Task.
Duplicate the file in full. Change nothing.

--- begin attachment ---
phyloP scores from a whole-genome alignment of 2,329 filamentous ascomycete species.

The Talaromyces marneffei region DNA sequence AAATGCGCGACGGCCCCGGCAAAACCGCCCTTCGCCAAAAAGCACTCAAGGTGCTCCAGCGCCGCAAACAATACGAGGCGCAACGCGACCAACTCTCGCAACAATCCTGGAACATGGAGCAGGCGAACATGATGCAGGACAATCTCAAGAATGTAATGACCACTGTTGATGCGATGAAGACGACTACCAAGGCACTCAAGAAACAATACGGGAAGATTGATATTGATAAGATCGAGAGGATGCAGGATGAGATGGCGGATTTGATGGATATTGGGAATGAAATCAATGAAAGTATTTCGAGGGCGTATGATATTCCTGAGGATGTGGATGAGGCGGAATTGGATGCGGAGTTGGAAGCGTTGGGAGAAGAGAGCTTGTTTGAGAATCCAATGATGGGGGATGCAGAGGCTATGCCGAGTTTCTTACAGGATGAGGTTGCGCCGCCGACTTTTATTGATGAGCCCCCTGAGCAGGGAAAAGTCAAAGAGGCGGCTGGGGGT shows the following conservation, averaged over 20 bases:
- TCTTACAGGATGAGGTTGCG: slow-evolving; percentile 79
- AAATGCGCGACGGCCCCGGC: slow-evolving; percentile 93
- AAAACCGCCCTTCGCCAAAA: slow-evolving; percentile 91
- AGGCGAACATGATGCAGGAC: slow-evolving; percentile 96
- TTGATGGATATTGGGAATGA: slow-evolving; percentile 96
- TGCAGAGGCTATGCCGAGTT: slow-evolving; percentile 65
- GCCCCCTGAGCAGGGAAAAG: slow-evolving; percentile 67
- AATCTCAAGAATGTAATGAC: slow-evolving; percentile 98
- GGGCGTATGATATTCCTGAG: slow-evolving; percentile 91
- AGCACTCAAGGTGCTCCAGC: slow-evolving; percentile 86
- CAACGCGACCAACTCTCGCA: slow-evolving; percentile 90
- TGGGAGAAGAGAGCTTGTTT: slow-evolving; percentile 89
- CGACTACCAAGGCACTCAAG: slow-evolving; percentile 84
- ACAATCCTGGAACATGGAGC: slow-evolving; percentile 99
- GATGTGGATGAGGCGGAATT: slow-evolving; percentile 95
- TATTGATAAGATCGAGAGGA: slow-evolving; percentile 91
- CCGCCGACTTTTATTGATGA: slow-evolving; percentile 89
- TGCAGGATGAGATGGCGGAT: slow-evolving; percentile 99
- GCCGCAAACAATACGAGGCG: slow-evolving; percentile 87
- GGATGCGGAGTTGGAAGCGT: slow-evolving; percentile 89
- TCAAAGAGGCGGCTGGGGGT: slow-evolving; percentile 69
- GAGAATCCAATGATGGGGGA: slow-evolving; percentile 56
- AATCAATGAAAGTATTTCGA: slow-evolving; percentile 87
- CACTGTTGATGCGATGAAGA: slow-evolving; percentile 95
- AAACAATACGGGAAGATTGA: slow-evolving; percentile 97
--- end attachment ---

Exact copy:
phyloP scores from a whole-genome alignment of 2,329 filamentous ascomycete species.

The Talaromyces marneffei region DNA sequence AAATGCGCGACGGCCCCGGCAAAACCGCCCTTCGCCAAAAAGCACTCAAGGTGCTCCAGCGCCGCAAACAATACGAGGCGCAACGCGACCAACTCTCGCAACAATCCTGGAACATGGAGCAGGCGAACATGATGCAGGACAATCTCAAGAATGTAATGACCACTGTTGATGCGATGAAGACGACTACCAAGGCACTCAAGAAACAATACGGGAAGATTGATATTGATAAGATCGAGAGGATGCAGGATGAGATGGCGGATTTGATGGATATTGGGAATGAAATCAATGAAAGTATTTCGAGGGCGTATGATATTCCTGAGGATGTGGATGAGGCGGAATTGGATGCGGAGTTGGAAGCGTTGGGAGAAGAGAGCTTGTTTGAGAATCCAATGATGGGGGATGCAGAGGCTATGCCGAGTTTCTTACAGGATGAGGTTGCGCCGCCGACTTTTATTGATGAGCCCCCTGAGCAGGGAAAAGTCAAAGAGGCGGCTGGGGGT shows the following conservation, averaged over 20 bases:
- TCTTACAGGATGAGGTTGCG: slow-evolving; percentile 79
- AAATGCGCGACGGCCCCGGC: slow-evolving; percentile 93
- AAAACCGCCCTTCGCCAAAA: slow-evolving; percentile 91
- AGGCGAACATGATGCAGGAC: slow-evolving; percentile 96
- TTGATGGATATTGGGAATGA: slow-evolving; percentile 96
- TGCAGAGGCTATGCCGAGTT: slow-evolving; percentile 65
- GCCCCCTGAGCAGGGAAAAG: slow-evolving; percentile 67
- AATCTCAAGAATGTAATGAC: slow-evolving; percentile 98
- GGGCGTATGATATTCCTGAG: slow-evolving; percentile 91
- AGCACTCAAGGTGCTCCAGC: slow-evolving; percentile 86
- CAACGCGACCAACTCTCGCA: slow-evolving; percentile 90
- TGGGAGAAGAGAGCTTGTTT: slow-evolving; percentile 89
- CGACTACCAAGGCACTCAAG: slow-evolving; percentile 84
- ACAATCCTGGAACATGGAGC: slow-evolving; percentile 99
- GATGTGGATGAGGCGGAATT: slow-evolving; percentile 95
- TATTGATAAGATCGAGAGGA: slow-evolving; percentile 91
- CCGCCGACTTTTATTGATGA: slow-evolving; percentile 89
- TGCAGGATGAGATGGCGGAT: slow-evolving; percentile 99
- GCCGCAAACAATACGAGGCG: slow-evolving; percentile 87
- GGATGCGGAGTTGGAAGCGT: slow-evolving; percentile 89
- TCAAAGAGGCGGCTGGGGGT: slow-evolving; percentile 69
- GAGAATCCAATGATGGGGGA: slow-evolving; percentile 56
- AATCAATGAAAGTATTTCGA: slow-evolving; percentile 87
- CACTGTTGATGCGATGAAGA: slow-evolving; percentile 95
- AAACAATACGGGAAGATTGA: slow-evolving; percentile 97